Allowing yourself to feel emotions appropriate to a situation—whether or not they are pleasant in the moment—is a key to long-lasting happiness.
How do we make life meaningful? That question is at the core of a growing multidisciplinary movement focused on empathy, compassion, gratitude, and how to invite them into our daily lives. At the close of 2013, a crew at Greater Good—the online magazine of UC Berkeley’s Greater Good Science Center—culled and summarized the findings of ten notable happiness studies published last year. “The Top 10 Insights from the ‘Science of a Meaningful Life’ in 2013” originally appeared at Greater Good. This is part six of ten (parts five and seven).
Who doesn’t want to be happy? Happy is always good, right?
Sure. Just don’t be too happy, OK? Because June Gruber and her colleagues analyzed health data and found that it’s much better to be a little bit happy over a long period of time than to experience wild spikes in happiness. Another study, published in the journal Emotion, showed how seeking happiness at the right time may be more important than seeking happiness all the time. Instead, allowing yourself to feel emotions appropriate to a situation—whether or not they are pleasant in the moment—is a key to long-lasting happiness.
In a study published earlier in the year in the journal Psychological Science, Sonja Lyubomirsky and Kristin Layous found that not all research-approved happiness practices work for everyone all the time. “Let’s say you publish a study that shows being grateful makes you happy—which it does,” Lyubomirsky recently told us. “But, actually, it’s much harder than that. It’s actually very hard to be grateful, and to be grateful on a regular basis, and at the right time, and for the right things.” She continued:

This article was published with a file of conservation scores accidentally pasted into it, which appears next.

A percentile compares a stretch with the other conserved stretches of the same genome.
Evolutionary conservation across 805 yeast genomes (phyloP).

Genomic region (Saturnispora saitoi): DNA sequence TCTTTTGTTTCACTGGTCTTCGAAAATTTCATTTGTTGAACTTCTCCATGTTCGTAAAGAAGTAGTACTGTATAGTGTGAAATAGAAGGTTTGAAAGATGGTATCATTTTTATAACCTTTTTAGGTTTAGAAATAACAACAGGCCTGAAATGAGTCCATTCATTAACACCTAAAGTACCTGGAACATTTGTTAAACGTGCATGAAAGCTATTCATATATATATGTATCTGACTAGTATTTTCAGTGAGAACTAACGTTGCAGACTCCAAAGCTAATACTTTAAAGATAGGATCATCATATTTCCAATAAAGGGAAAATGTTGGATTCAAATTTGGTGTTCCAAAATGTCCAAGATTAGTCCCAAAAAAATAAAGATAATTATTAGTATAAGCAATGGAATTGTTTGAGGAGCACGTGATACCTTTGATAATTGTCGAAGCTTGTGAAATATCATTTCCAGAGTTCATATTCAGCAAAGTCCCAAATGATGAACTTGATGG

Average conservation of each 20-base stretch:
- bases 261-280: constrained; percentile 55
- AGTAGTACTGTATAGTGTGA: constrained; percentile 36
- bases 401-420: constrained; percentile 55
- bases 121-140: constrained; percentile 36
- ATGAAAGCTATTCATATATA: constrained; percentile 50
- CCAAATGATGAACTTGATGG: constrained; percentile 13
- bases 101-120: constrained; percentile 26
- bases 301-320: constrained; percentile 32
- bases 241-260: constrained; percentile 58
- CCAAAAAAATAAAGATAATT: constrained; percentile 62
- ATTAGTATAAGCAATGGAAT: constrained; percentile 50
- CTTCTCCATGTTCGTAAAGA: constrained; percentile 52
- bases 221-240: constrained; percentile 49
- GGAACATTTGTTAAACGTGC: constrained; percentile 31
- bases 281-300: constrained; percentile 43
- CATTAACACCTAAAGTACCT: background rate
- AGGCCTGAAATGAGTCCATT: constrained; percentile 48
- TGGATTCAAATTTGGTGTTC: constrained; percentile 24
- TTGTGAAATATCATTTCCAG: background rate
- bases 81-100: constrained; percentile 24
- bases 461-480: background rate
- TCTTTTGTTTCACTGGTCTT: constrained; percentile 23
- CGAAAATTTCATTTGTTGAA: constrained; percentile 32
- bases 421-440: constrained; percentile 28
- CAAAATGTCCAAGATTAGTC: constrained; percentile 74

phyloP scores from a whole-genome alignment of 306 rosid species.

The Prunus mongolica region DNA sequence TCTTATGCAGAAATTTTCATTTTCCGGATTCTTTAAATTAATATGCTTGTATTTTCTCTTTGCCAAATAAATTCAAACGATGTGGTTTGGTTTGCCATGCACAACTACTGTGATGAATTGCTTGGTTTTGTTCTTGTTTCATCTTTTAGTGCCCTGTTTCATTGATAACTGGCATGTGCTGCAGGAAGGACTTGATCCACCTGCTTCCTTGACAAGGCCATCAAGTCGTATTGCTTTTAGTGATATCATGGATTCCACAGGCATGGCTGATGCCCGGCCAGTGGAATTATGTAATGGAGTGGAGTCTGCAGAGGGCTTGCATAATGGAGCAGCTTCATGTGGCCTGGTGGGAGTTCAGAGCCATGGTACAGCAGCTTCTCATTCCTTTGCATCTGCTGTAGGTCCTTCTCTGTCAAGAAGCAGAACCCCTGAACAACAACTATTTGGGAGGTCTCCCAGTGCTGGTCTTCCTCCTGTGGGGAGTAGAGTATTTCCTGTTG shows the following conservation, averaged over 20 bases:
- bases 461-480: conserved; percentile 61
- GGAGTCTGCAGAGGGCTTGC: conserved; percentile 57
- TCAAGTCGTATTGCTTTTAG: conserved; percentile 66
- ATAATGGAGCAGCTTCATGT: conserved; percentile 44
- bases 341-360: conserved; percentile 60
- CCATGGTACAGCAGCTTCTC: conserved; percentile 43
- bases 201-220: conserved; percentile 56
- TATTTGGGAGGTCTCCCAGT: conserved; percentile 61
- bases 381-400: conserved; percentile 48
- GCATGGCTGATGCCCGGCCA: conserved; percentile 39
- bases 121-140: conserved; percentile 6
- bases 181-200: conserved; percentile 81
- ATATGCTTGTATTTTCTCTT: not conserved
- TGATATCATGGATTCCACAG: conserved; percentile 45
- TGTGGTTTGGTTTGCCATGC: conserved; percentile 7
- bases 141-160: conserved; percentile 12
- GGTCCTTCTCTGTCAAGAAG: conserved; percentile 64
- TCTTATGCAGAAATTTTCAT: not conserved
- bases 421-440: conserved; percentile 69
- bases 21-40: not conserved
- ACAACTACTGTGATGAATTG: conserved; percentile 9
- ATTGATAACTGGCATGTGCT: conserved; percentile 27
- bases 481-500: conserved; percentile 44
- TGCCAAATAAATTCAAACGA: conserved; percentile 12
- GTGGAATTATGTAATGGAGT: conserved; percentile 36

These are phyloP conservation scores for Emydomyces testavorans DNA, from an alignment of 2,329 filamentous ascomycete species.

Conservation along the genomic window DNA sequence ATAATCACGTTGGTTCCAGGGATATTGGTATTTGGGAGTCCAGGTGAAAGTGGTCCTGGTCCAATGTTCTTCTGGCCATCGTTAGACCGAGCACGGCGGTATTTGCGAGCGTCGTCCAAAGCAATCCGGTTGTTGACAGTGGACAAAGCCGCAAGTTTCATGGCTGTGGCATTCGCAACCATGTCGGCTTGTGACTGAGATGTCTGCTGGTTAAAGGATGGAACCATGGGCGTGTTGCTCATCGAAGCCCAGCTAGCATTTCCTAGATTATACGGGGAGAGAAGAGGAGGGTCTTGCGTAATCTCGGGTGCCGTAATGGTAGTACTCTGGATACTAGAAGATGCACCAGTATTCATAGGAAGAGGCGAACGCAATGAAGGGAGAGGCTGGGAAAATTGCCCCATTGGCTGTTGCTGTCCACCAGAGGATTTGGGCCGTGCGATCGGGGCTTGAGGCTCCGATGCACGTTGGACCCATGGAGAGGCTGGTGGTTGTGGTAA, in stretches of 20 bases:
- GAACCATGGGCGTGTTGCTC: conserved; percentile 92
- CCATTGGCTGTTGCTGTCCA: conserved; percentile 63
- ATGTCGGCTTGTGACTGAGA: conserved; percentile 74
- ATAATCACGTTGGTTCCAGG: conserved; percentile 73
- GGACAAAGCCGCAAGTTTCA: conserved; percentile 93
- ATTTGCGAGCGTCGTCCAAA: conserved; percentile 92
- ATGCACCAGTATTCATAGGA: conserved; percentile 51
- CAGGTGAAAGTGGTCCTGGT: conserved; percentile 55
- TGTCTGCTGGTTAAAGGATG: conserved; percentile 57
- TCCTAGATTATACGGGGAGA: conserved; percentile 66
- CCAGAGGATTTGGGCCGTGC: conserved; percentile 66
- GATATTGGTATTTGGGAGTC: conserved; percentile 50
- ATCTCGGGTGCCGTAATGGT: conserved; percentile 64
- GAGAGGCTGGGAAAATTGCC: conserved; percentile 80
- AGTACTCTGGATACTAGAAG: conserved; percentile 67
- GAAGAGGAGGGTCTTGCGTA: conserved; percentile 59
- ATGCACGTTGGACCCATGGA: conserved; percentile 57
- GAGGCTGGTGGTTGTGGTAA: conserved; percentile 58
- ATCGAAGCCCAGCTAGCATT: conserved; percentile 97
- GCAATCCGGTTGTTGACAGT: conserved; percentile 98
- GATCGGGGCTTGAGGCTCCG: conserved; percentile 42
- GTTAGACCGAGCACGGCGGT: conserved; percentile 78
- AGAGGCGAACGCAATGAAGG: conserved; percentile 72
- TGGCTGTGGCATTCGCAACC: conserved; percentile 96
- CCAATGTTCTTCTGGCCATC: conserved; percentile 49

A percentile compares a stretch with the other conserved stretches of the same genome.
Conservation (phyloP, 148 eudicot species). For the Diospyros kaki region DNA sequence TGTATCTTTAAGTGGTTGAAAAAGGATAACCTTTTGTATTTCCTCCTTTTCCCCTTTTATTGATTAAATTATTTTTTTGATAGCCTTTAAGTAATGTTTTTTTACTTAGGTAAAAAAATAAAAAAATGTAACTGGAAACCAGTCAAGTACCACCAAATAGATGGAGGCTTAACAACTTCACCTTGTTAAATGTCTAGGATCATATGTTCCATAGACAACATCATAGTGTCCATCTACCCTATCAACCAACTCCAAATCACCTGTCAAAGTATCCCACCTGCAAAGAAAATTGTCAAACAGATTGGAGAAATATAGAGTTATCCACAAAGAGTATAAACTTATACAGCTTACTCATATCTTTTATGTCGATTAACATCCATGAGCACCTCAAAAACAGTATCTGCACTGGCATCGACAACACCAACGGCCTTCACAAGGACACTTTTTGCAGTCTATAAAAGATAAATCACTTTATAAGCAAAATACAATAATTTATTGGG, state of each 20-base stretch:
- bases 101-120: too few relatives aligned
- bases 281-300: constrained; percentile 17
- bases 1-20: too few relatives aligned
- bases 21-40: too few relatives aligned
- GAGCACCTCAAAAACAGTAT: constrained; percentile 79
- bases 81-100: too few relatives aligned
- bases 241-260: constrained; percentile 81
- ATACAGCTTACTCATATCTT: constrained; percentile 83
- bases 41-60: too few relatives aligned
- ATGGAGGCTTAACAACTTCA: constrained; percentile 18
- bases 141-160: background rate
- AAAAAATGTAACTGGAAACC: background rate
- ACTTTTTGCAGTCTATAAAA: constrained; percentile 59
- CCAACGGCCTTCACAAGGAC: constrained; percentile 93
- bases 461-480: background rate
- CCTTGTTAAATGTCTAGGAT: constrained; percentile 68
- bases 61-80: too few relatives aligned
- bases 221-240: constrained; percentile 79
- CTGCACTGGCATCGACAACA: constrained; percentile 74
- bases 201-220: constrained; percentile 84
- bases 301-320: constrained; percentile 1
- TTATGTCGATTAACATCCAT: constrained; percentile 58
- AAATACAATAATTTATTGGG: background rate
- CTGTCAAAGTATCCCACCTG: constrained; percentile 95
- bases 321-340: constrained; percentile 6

So, for example, some people have a lot of social support, some people have little social support, some people are extroverted, some people are introverted—you have to take into account the happiness seeker before you give them advice about what should make them happy. And then there are factors relevant to the activity that you do. How is it that you’re trying to become happier? How is it that you’re trying to stave off adaptation? Are you trying to appreciate more? Are you trying to do more acts of kindness? Are you trying to savor the moment? The kind of person you are, the different kinds of activities, and how often you do them, and where you do them—these are all going to matter.
The bottom line might be that if happiness were really that simple, we’d all be happy all the time. But we’re not, and that appears to be because there is no rigid formula for happiness. It’s a state that comes and goes in response to how we’re changing and how our world is changing.